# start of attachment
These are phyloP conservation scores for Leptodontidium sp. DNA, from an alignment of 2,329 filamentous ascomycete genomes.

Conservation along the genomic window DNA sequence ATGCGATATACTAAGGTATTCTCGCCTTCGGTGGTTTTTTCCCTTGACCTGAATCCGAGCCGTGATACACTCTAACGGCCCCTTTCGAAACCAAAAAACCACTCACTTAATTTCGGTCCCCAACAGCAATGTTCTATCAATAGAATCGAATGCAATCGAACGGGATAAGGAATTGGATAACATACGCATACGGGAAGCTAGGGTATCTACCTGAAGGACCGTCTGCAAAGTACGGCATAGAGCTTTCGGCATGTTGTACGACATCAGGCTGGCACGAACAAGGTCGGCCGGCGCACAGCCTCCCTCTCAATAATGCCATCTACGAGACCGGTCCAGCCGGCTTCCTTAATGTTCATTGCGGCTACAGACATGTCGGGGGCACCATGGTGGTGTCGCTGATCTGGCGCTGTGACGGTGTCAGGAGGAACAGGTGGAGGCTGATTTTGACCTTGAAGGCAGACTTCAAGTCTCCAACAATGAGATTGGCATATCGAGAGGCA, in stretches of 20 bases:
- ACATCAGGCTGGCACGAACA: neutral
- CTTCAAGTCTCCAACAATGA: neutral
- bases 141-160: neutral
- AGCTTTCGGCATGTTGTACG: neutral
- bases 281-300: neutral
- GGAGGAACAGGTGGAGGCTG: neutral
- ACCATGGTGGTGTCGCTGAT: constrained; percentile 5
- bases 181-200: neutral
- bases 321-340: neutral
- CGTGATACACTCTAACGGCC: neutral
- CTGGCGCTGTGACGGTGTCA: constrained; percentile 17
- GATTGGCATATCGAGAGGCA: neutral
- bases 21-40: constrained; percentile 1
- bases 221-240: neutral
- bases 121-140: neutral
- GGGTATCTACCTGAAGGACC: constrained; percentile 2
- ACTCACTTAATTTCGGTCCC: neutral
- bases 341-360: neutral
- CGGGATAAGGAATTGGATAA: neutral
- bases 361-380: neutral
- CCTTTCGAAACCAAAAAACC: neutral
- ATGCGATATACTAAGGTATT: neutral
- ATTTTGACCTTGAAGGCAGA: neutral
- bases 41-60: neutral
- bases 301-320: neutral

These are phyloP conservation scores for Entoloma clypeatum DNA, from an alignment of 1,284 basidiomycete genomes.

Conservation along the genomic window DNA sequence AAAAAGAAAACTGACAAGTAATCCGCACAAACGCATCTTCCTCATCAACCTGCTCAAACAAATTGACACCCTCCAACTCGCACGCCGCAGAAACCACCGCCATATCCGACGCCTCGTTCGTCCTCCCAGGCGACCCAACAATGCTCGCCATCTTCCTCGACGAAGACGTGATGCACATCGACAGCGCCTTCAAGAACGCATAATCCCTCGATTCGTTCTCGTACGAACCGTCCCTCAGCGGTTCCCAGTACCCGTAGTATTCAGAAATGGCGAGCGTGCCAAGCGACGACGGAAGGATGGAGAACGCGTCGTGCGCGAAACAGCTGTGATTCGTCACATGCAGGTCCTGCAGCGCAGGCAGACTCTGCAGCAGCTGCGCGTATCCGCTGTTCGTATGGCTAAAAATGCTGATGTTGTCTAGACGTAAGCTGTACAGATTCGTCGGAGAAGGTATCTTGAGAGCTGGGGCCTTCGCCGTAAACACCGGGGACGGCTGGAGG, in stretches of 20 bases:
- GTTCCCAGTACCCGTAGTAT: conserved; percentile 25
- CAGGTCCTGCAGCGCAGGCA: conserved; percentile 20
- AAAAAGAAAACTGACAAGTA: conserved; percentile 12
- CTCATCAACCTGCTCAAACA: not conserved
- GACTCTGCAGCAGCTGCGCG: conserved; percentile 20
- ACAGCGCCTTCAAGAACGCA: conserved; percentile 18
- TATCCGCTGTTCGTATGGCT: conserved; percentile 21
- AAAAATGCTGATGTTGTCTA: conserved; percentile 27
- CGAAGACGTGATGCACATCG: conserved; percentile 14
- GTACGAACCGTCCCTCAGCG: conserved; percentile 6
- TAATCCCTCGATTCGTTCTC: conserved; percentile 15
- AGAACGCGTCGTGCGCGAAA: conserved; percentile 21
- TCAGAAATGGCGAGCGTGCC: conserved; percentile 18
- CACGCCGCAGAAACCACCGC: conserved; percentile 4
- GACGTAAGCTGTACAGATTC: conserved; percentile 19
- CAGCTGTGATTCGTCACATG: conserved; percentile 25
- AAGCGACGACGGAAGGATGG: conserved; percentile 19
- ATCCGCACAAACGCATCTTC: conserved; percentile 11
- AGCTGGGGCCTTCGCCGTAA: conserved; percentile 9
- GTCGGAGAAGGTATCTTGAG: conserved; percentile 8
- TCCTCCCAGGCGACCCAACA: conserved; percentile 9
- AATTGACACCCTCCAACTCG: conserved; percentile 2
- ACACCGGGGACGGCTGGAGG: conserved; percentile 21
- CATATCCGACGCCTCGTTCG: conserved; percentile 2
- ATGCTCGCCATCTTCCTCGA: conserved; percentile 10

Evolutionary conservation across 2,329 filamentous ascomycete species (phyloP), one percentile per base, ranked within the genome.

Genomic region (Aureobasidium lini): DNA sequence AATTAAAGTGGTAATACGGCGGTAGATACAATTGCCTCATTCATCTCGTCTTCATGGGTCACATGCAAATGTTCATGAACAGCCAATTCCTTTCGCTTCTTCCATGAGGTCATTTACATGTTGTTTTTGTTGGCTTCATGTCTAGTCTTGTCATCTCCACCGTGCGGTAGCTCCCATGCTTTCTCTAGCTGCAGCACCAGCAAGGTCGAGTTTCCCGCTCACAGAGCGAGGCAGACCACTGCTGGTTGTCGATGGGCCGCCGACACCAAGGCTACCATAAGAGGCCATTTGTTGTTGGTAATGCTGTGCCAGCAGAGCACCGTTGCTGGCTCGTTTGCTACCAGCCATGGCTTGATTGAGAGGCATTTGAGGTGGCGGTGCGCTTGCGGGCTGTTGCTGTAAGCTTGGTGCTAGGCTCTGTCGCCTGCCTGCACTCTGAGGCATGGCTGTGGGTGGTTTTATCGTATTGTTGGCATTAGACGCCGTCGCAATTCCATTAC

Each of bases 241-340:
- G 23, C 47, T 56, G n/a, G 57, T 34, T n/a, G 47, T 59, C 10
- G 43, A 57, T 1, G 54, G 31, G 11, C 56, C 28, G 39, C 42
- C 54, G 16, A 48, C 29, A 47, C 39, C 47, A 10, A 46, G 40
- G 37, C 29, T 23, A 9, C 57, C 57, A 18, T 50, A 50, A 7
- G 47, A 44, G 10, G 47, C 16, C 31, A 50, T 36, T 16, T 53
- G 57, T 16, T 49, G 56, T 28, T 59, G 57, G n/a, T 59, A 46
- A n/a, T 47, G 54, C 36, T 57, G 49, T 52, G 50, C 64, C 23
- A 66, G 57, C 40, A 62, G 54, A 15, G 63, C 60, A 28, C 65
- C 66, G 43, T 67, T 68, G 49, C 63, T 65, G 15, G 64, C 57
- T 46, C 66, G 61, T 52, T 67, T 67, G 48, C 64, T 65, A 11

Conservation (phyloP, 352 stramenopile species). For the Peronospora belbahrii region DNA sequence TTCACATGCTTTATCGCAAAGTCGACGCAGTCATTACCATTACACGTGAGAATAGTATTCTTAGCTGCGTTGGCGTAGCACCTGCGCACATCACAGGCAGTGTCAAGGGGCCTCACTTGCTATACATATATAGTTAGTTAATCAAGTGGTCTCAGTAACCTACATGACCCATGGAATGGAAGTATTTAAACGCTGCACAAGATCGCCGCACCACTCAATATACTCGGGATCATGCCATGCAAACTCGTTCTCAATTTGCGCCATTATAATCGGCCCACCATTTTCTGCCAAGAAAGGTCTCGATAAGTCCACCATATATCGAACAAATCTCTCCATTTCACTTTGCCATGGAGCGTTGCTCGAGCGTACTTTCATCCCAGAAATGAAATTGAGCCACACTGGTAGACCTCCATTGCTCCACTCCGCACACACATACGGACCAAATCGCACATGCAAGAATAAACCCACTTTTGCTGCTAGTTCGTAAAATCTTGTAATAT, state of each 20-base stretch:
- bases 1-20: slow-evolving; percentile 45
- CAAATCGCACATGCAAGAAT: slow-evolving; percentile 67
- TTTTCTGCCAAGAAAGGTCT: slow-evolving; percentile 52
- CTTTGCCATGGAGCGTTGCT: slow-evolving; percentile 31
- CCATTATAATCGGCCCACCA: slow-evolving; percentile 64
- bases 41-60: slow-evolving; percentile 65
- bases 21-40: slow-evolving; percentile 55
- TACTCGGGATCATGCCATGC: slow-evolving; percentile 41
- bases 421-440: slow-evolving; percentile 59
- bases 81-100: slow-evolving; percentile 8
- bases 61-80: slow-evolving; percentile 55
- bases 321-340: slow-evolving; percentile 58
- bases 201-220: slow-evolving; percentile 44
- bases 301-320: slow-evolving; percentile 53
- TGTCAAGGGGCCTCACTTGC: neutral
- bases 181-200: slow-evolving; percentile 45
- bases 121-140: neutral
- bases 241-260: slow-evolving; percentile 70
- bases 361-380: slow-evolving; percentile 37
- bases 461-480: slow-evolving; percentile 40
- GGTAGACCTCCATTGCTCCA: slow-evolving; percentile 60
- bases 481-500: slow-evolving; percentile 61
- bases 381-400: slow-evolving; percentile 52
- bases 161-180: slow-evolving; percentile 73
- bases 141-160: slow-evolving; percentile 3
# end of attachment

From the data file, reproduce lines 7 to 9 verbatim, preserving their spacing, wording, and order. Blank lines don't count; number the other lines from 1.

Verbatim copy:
- bases 281-300: neutral
- GGAGGAACAGGTGGAGGCTG: neutral
- ACCATGGTGGTGTCGCTGAT: constrained; percentile 5